Tropical Storm Cindy degenerated into an open wave yesterday, but there is at least a little chance the storm tries to give it another go near Bermuda on its way out to sea.
Happening now: Cindy slumps
Cindy was downgraded to an open wave last night, ending the current chapter of the storm. You can still see the remnant circulation this morning, virtually achieving “naked swirl” status.
That said, there is some chance we are not done with Cindy just yet. The remnants are in a very high shear environment right now, so that’s what has helped shred it up. But as it tracks northwest, that shear may relax some, allowing for the system to regenerate thunderstorms and possibly reorganize. Why does this even matter over the open Atlantic, you ask? Because this would happen not very far from Bermuda. Not that we’re expecting a major storm for Bermuda. But it at least keeps Cindy alive and worth discussing over the next few days. The National Hurricane Center is assigning a 30 percent chance that this occurs.
Whatever the case, seeing a storm in this part of the Atlantic in June remains odd and speaks to just how warm the waters are. We will keep an eye on this as it meanders north, but again for Bermuda, while it’s good to keep tabs on things, it’s not too serious a threat.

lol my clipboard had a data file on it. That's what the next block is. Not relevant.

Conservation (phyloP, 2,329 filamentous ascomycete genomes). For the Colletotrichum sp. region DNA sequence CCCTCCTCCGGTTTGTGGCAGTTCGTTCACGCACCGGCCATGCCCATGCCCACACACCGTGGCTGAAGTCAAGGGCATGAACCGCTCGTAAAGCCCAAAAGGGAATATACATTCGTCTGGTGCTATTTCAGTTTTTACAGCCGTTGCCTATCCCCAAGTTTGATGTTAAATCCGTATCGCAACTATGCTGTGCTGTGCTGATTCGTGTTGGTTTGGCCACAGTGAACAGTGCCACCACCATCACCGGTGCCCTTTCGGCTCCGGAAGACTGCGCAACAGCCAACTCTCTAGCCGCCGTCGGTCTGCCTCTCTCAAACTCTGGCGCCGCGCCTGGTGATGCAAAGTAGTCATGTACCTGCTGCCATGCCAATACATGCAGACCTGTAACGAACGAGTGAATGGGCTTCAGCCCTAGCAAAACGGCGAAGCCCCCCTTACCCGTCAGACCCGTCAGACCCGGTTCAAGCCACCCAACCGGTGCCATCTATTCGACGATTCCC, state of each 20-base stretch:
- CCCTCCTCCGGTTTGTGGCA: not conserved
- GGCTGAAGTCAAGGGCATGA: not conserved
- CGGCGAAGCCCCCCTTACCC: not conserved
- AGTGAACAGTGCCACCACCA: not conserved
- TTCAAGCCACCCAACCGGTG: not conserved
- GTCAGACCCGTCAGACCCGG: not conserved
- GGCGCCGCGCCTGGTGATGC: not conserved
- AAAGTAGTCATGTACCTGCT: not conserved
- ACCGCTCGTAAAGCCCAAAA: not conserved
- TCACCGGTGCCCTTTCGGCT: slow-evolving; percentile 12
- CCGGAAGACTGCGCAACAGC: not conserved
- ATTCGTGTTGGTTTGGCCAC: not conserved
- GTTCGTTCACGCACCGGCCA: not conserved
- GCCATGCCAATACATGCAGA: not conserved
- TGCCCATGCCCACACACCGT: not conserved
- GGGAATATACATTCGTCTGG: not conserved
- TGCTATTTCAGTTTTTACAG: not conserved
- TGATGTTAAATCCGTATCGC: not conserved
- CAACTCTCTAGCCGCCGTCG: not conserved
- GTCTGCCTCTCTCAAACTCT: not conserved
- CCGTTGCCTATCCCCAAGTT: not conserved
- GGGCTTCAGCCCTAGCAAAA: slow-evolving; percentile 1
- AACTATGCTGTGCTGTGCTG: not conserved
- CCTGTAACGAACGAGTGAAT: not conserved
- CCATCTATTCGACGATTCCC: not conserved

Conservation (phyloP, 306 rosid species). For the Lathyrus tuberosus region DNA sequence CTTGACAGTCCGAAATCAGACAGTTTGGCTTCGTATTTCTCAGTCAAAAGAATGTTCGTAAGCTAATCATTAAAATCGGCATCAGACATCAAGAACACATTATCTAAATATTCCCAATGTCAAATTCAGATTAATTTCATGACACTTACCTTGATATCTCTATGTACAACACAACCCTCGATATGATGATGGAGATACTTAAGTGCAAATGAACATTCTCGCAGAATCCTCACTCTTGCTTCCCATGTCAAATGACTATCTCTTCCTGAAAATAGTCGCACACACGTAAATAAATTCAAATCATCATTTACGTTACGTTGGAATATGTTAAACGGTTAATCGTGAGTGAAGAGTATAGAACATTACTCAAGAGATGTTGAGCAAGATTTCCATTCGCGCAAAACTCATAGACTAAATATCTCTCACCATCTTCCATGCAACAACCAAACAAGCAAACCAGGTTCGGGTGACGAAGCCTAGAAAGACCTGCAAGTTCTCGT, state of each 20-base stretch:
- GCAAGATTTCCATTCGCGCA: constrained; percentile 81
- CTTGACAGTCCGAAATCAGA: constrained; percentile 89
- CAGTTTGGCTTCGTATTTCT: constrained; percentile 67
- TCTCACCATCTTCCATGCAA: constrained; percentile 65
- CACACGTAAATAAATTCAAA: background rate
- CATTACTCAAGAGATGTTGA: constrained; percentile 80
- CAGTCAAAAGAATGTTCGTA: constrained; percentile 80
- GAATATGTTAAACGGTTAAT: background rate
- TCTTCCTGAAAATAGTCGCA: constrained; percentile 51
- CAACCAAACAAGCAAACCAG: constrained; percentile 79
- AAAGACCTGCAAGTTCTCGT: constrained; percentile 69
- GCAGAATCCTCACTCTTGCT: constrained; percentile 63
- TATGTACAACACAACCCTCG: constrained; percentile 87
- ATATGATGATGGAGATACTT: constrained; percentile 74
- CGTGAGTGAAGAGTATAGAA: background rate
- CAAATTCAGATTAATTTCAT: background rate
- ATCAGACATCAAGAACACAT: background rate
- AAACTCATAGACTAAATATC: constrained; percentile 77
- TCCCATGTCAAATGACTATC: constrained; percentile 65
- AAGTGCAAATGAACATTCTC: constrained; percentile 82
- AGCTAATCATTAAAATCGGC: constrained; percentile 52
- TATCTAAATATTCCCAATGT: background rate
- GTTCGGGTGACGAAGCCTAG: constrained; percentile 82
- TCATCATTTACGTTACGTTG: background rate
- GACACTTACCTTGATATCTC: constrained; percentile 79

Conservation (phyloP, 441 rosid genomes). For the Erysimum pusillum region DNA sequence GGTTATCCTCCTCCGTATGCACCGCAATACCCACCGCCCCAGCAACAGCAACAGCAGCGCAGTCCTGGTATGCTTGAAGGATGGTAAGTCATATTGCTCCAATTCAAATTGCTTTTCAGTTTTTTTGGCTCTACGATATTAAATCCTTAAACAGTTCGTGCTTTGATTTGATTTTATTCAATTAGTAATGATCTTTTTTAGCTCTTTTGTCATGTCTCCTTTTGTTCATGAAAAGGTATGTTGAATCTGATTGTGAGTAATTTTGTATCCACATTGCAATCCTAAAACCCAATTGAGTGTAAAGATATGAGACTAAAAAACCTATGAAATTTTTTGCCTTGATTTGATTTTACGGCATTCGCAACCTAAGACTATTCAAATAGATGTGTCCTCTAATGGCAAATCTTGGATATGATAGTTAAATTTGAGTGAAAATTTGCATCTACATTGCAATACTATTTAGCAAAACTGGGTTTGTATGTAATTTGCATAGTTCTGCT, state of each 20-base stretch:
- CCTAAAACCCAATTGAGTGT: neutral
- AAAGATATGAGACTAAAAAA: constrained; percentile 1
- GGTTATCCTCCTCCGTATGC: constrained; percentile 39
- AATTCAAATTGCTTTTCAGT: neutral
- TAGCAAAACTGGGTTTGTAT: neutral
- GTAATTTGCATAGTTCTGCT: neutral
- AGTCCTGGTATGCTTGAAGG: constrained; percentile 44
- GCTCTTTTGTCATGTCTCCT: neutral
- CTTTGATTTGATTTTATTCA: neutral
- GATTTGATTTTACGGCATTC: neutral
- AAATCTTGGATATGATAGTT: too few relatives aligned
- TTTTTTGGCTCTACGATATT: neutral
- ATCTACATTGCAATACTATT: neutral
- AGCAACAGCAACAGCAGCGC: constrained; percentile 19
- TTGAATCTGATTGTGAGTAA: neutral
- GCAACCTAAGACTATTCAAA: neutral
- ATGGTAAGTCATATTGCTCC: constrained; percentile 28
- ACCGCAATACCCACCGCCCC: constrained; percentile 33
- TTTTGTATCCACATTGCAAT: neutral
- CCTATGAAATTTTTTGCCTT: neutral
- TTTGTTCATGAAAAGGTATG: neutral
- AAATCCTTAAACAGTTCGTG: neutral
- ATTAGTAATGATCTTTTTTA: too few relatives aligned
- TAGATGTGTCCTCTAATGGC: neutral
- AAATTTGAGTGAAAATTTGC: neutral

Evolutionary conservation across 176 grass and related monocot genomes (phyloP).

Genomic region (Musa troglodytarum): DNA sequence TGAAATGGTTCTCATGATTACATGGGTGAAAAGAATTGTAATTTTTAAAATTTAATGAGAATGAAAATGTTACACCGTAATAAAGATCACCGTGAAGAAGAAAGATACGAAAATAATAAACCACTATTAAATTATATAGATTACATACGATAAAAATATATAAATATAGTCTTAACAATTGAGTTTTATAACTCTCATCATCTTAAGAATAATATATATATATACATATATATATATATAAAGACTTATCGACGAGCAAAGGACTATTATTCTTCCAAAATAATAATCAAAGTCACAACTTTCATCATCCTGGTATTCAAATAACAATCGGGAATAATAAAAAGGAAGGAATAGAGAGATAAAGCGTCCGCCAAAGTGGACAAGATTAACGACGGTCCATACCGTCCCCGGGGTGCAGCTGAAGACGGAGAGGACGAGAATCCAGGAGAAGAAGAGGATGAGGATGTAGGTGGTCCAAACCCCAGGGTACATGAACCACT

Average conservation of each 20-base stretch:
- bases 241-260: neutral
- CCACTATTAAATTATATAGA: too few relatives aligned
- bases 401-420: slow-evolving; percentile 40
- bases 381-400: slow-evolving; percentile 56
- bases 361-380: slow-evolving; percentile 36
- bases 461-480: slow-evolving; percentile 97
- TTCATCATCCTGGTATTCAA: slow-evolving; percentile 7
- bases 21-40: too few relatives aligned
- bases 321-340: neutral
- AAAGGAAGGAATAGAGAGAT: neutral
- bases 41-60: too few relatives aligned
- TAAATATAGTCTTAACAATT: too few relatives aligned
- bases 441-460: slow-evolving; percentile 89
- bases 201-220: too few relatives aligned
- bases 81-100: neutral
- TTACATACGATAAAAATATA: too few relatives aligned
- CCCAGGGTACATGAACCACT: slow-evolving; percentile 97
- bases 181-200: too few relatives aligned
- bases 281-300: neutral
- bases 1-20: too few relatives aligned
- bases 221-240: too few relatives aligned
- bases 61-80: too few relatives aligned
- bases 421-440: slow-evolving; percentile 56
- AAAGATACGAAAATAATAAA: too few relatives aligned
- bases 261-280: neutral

The medium-range (days 6-10): Caribbean incoherence
I would expect to see some more storms (Editor’s note: Disorganized showers & thunderstorms, not organized storms!) developing in the Caribbean as we head toward next week. Right now, it does not appear anything meaningful is going to come of it, but we will see showers and storms likely recharging in parts of the Caribbean. There will likely be dust and wind shear around to keep a lid on any sort of development. But that won’t stop some models from showing spuriously strong systems in the Gulf or Caribbean at times. For now, nothing to worry about.
Fantasyland (beyond day 10): The GFS doing it again
As noted above, the GFS continues to fire off systems with a lack of any real consistency in terms of time or place, much as it did earlier the month. With the Caribbean likely to see some moisture around this time, you always have to at least watch. But a lack of any real meaningful ensemble support from models (meaning when we run the models 30 to 50 different times we get no real consistent outcomes) leads me to believe we won’t see anything too big here. More tomorrow!